Older adults who create art and attend arts events have better health outcomes than adults who do neither is one of the conclusions in a new report published by the National Endowment for the Arts. Staying Engaged: Health Patterns of Older Americans Who Engage in the Arts presents the first detailed look at arts participation habits, attitudes toward the arts, and related health characteristics of adults aged 55 and older.
In a recent blog post, Ford Foundation President Darren Walker reflects on recent political events and the need for moral courage in America:
While we’ve endured challenging times before, I have always maintained an unwavering faith in America’s promise and, more broadly, in our democratic values—and I still do. I have always believed that progress is cumulative—that, as more people and communities win their place in the circle of American equality and opportunity, this circle will continue expanding, in a virtuous cycle.
For the month of September, GIA’s photo banner features work and artists supported by the Metcalf Foundation. The goal of The George Cedric Metcalf Foundation is to enhance the effectiveness of people and organizations working together to help Canadians imagine and build a just, healthy, and creative society. The foundation invests approximately $5.4 million each year in charitable activities to work focused on the environment, performing arts, inclusive local economies, and special initiatives.
In the latest issue of the GIA Reader, Stan Hutton of the Clarence E. Heller Charitable Foundation writes about the recent formation of the Arts Education Impact Group organized by Grantmakers for Education (GFE). Hutton notes that there is growing interest in arts education among GFE conference attendees, and that the newly formed group will promote understanding among GFE members about the benefits of a quality arts education. Read “Grantmakers for Education Forms Arts Education Impact Group.”
A recent article in the Stanford Social Innovation Review highlights the practice of shared gifting, “a grantmaking approach that allows nonprofit leaders to award grant dollars to other nonprofit organizations.” The article discusses the potential impacts of this form of peer-to-peer support, including creating opportunity for otherwise overlooked organizations and supporting nonprofit collaboration.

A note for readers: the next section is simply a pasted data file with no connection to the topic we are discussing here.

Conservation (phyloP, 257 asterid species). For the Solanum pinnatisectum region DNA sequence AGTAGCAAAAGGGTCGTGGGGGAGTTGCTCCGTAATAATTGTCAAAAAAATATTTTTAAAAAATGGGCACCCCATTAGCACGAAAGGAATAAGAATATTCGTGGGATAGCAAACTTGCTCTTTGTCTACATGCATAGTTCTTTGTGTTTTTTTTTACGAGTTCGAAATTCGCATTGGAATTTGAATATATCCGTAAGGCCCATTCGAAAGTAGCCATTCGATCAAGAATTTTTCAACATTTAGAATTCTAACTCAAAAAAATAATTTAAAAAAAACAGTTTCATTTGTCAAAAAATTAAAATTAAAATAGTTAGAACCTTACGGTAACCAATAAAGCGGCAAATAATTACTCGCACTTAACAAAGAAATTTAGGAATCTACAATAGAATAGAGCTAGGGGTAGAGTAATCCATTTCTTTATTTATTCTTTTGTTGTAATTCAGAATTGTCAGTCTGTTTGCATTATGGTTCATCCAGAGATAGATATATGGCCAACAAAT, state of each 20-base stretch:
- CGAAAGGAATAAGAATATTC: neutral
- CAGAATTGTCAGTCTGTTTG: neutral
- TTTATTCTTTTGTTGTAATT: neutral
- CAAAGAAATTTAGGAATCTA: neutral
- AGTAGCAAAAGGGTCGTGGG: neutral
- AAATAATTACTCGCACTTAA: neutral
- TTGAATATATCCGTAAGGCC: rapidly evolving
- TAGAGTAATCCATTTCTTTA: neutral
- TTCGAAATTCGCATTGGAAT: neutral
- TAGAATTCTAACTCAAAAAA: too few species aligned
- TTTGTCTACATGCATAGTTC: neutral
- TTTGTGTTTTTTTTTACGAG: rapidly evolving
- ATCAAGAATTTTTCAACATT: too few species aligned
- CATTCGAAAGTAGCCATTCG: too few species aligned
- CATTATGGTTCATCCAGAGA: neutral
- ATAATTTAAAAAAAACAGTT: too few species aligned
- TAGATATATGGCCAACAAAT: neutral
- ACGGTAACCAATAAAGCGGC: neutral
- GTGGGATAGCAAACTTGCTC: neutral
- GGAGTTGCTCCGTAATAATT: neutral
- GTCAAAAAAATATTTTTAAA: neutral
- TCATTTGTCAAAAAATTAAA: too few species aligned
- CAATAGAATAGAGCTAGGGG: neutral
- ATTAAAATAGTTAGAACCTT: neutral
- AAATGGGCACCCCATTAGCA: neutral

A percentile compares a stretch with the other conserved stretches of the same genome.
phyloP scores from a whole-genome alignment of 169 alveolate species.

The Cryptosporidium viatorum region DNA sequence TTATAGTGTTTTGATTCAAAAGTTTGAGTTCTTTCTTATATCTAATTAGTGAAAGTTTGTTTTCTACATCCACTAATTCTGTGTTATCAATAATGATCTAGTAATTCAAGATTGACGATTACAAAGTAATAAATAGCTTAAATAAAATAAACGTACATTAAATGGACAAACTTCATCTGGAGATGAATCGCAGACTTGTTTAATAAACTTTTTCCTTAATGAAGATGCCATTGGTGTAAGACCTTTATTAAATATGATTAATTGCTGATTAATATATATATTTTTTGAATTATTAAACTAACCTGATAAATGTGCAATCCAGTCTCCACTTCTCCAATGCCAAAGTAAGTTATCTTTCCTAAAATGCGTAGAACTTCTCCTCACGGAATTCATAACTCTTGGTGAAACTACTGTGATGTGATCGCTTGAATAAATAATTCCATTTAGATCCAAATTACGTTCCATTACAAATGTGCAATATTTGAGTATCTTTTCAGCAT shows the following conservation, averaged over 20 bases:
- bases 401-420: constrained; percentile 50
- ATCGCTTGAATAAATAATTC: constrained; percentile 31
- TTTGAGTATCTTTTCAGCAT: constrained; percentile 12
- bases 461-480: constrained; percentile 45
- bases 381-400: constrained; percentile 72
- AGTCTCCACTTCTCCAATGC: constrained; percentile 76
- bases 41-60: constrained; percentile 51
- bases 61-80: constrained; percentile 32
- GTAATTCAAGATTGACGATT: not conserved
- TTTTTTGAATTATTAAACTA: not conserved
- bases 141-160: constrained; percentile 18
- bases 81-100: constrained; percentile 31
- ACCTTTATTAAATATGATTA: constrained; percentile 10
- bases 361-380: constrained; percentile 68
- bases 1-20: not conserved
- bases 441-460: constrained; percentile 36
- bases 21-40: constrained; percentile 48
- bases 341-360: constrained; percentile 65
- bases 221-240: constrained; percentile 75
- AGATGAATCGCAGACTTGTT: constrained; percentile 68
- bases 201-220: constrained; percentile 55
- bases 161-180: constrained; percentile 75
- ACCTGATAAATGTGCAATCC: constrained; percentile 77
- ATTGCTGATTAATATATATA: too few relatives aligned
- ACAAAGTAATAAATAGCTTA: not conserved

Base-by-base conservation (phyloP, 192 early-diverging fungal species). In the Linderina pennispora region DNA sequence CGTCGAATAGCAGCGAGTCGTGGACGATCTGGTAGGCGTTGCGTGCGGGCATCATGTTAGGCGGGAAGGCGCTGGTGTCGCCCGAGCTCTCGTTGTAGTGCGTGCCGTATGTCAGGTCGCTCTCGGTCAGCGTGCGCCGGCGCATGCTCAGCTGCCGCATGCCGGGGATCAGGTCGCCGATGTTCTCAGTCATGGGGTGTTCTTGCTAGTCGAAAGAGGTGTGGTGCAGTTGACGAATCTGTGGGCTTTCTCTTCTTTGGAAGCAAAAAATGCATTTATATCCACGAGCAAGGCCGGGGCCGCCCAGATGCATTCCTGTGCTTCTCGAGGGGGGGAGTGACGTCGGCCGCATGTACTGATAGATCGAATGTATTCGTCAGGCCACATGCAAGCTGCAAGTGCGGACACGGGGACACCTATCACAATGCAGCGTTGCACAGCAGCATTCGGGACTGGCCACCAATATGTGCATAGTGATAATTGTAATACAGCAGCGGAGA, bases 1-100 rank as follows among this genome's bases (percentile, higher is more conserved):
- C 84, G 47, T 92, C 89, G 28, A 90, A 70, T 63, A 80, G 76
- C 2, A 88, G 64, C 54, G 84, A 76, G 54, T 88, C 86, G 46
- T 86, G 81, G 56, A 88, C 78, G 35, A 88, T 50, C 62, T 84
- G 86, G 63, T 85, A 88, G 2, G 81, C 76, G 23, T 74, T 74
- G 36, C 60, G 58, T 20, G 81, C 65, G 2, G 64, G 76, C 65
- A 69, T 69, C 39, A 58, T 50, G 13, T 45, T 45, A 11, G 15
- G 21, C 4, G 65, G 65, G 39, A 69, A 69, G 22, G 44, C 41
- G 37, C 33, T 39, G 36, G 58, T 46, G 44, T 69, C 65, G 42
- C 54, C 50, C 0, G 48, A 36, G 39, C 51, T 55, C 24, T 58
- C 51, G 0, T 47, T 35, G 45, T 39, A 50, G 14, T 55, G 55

Edwin Torres, deputy commissioner of the New York City Department of Cultural Affairs, has been selected by the Grantmakers in the Arts (GIA) board of directors as the organization’s new president & CEO. Torres will become GIA’s third CEO after a national search for a successor to current CEO Janet Brown, who will step down at the end of 2017.
Kiley Arroyo, executive director of the Cultural Strategies Council, writes on how the strategies and policy-level systems change can create a better, more sustainable environment for creative placemaking efforts to take hold. Read “Creative Democracy: Applying the Lessons of Creative Placemaking to Policymaking” from the latest issue of the GIA Reader.
“Community Empowerment through Justice, Art, and Leadership” is the new grantmaking model of The Field Foundation of Illinois. President Angelique Power announced the change in a letter to the field on Monday describing steps the foundation took to evaluate its work with feedback from nonprofits and peer foundations, undergo racial equity training, and assess the needs of the Chicago area. The result of these efforts is a new grantmaking model which redefines the foundation’s program areas and funding guidelines and coincides with the launch of its new application process.
In the latest issue of the Reader, Marc Zegans introduces a model of how an artist’s work and career develop over time — “the five stages of a fulfilled creative life.” Zegans explains how artists move through these various stages, the critical questions that arise from each stage, and the challenges artists face as they move from one stage to another. Read “Arc and Interruption: The Five Stages of Creative Life and the Crises That Intervene.”
Former GIA board member Judith Jennings has been awarded the 2017 Sallie Bingham Award from the Kentucky Foundation for Women (KFW). The University of Kentucky (UK), Jennings’ alma mater, reports:
Jennings was selected for the Bingham Award for her work advancing art for social change both nationally and statewide and for her integral role in putting Kentucky at the forefront of national conversations about the arts and social justice.